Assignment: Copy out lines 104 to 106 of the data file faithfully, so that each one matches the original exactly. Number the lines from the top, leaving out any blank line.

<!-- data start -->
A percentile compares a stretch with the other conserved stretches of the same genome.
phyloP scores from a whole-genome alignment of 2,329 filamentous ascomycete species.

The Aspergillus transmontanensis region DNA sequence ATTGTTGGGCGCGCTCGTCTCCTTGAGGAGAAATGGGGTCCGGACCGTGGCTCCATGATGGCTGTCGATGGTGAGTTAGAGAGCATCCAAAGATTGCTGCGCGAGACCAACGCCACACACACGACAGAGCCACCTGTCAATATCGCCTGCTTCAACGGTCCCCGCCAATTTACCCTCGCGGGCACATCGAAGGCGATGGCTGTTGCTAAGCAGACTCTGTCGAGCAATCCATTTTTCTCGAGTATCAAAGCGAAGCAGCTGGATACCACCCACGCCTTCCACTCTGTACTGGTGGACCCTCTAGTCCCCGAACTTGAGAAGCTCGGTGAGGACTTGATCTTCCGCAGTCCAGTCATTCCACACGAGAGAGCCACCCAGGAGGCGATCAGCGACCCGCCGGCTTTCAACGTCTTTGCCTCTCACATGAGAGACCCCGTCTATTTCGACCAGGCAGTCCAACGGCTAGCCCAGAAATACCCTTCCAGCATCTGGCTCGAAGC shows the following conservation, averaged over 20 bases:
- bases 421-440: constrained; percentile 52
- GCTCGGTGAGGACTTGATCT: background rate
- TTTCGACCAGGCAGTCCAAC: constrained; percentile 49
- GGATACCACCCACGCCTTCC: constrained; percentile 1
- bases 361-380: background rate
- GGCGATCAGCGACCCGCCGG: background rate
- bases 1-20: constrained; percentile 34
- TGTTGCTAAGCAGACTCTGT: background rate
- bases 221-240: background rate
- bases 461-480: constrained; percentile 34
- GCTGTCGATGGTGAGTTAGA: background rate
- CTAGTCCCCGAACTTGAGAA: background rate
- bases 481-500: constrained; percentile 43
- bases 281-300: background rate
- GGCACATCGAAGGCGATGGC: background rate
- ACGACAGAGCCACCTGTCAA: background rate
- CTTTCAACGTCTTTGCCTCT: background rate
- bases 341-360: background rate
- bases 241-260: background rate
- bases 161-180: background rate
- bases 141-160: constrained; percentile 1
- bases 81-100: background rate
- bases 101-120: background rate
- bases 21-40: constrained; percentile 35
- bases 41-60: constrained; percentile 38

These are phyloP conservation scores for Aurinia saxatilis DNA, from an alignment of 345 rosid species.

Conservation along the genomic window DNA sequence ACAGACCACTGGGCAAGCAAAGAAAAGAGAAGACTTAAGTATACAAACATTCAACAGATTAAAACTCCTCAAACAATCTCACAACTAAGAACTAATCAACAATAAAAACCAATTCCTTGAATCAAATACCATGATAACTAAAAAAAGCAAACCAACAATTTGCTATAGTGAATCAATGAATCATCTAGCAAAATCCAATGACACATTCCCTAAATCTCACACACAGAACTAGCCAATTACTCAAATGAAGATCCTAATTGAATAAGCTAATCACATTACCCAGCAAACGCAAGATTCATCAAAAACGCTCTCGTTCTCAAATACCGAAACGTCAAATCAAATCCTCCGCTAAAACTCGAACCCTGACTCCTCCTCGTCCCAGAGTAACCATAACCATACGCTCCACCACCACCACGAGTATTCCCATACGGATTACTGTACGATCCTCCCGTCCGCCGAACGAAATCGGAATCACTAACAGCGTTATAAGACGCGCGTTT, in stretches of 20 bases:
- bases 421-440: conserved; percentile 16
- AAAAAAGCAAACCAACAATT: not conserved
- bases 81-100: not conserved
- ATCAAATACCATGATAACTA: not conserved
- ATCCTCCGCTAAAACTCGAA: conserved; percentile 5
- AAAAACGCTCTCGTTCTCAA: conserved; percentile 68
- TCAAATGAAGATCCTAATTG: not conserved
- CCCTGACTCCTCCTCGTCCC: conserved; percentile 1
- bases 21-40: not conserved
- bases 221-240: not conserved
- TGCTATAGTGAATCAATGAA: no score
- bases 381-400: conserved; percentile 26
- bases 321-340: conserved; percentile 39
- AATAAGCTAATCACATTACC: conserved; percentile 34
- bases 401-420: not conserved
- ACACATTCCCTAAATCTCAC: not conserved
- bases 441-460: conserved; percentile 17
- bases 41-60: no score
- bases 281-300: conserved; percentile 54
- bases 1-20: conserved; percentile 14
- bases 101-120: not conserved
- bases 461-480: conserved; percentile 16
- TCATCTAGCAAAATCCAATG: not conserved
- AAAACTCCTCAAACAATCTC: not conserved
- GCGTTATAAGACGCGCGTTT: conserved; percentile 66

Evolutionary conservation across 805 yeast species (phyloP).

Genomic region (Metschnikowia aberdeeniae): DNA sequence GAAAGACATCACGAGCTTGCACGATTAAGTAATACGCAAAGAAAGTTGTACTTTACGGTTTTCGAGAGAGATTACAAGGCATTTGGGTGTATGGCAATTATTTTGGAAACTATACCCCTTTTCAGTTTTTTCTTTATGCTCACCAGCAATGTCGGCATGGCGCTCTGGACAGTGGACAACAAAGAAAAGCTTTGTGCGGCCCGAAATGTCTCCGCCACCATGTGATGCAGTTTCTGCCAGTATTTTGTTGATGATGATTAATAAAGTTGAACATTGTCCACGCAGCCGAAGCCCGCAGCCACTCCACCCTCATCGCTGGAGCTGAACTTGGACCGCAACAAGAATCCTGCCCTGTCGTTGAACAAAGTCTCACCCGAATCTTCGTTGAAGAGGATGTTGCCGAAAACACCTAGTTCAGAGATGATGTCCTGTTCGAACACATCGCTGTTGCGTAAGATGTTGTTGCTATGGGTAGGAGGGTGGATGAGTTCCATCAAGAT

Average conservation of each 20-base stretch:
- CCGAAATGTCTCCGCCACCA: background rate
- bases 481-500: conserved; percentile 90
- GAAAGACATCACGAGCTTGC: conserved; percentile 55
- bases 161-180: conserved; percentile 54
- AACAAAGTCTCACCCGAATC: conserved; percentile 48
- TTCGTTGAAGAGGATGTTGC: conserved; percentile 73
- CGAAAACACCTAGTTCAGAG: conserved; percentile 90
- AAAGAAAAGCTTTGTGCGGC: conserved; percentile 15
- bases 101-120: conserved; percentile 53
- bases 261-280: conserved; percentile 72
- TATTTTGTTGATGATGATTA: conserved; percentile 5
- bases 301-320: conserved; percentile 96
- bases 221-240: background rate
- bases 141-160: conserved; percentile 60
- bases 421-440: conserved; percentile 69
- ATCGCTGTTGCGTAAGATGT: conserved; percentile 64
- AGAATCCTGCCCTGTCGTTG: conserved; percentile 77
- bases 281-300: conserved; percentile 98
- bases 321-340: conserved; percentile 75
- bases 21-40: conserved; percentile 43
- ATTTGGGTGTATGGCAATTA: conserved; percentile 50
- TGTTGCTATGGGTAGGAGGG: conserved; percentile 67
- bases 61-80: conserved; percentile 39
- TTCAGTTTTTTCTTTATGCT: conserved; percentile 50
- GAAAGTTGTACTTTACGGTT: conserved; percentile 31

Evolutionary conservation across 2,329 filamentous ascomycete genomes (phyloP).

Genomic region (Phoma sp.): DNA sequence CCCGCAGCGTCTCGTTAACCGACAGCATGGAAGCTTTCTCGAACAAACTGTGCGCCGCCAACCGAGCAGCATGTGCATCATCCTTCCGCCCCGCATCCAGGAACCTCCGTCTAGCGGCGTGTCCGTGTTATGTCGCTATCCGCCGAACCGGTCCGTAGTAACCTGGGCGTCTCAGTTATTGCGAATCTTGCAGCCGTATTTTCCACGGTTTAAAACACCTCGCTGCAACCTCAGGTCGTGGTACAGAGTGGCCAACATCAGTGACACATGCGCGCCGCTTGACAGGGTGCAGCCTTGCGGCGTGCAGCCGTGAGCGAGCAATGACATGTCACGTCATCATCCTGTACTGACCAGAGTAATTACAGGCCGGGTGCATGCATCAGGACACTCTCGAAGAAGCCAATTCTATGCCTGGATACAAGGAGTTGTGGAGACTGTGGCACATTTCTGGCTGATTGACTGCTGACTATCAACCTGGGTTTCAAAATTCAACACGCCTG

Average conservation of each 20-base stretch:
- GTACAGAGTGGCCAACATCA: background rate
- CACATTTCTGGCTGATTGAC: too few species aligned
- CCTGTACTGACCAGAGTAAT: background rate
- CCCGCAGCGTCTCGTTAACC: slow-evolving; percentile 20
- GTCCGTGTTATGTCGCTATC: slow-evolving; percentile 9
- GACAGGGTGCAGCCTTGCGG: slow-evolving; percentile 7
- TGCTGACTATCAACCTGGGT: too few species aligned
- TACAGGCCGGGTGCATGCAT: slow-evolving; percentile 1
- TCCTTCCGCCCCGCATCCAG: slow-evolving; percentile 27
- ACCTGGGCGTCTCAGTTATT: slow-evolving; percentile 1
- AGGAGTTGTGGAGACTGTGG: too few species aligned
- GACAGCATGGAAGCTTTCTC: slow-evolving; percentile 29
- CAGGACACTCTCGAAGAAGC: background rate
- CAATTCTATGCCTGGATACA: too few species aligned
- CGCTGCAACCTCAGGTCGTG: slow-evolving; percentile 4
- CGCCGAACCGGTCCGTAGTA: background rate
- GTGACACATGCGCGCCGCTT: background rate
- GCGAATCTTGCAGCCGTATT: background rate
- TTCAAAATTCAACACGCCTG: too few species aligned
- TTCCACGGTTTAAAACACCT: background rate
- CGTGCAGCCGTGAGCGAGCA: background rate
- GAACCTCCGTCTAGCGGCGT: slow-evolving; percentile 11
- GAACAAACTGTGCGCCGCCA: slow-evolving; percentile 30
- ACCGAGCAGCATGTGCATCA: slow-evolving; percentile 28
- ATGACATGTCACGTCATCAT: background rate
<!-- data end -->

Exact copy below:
- GCGAATCTTGCAGCCGTATT: background rate
- TTCAAAATTCAACACGCCTG: too few species aligned
- TTCCACGGTTTAAAACACCT: background rate